77.  The National Housing Federation recommended that DWP work closely with social landlords, local authorities and other agencies to work out how to identify and support people who were likely to need payment exceptions, rather than waiting for them to get into debt or crisis. It suggested using as a starting point the existing DWP guidance on vulnerability with respect to claimants of Local Housing Allowance in the private rented sector.P112F[113]

78.  The Convention of Scottish Local Authorities agreed that the change could destabilise the social housing sector and argued that a radical change of this kind needed to be phased in over a much longer timescale than currently planned.P113F[114]P Both the LGA and the Welsh LGA agreed that there was a real risk of rent arrears and increased collection costs as a consequence of direct monthly payment of Universal Credit.P114F[115]

79.  Providers of accommodation for vulnerable people, such as refuges and hostels, were concerned about the potential impact on clients. St Mungo's said that payment of the housing element to its clients could threaten vulnerable people's housing security and the financial viability of supported accommodation providers.P115F[116]P Refuge pointed out that refuges providing short-term emergency accommodation for women and children would become financially unsustainable because many women would already have left the refuge before they had received their housing payment in arrears, and that smaller organisations would have no means of retrieving those arrears.P116F[117]P [The wider issues about housing costs for supported exempt accommodation are discussed in Chapter 4.]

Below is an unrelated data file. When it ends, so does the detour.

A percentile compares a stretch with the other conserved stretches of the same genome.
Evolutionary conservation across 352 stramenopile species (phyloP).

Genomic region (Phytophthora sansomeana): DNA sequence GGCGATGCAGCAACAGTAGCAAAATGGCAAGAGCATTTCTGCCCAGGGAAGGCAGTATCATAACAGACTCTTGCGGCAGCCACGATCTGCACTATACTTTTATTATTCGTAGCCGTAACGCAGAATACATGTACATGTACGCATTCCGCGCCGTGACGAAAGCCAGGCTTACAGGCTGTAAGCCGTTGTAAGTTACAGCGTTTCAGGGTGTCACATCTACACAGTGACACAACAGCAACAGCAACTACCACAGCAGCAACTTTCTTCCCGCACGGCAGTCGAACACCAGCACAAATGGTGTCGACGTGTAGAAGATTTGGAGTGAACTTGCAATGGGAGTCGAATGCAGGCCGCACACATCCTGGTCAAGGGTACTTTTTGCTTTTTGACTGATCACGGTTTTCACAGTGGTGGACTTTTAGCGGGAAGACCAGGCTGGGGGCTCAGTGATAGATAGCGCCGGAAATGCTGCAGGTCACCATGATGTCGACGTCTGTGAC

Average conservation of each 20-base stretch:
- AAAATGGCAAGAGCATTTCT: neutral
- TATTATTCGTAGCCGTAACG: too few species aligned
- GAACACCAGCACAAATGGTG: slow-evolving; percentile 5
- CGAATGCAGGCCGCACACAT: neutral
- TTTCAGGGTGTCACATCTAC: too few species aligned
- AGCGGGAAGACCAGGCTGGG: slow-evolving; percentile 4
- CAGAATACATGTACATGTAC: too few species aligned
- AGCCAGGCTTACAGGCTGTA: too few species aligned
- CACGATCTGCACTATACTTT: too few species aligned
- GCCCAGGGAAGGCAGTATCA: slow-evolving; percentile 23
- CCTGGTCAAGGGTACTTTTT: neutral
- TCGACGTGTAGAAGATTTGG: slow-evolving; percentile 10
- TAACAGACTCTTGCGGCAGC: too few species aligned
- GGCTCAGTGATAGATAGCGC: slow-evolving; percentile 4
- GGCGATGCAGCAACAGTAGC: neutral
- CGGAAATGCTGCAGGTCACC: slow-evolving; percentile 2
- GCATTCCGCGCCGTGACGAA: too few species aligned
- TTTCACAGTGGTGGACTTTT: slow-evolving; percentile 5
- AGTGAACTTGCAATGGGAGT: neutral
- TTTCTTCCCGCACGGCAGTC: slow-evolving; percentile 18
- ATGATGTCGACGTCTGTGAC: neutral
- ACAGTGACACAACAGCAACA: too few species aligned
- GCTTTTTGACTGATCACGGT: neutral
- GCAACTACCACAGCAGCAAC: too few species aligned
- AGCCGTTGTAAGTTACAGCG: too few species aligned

80.  In previous reports on Local Housing Allowance and Housing Benefit reform for tenants in the private sector, this Committee and its predecessor acknowledged that the principle of paying benefits direct to claimants is an important one, but also highlighted that paying landlords directly might increase landlord confidence, enable lower rents to be negotiated and reduce the risk of arrears.P117F[118]

81.  The Secretary of State confirmed that payment exceptions would only be available on a temporary basis for people who met certain criteria:

[...] we make a system for the majority; we then look at what the problems are for the minority. We said all along we need to look very carefully at the trigger points that actually mean someone's simply not coping and temporarily you may need to take that in hand, but at the same time you want to get them back out of that and deal with their problems.P118F[119]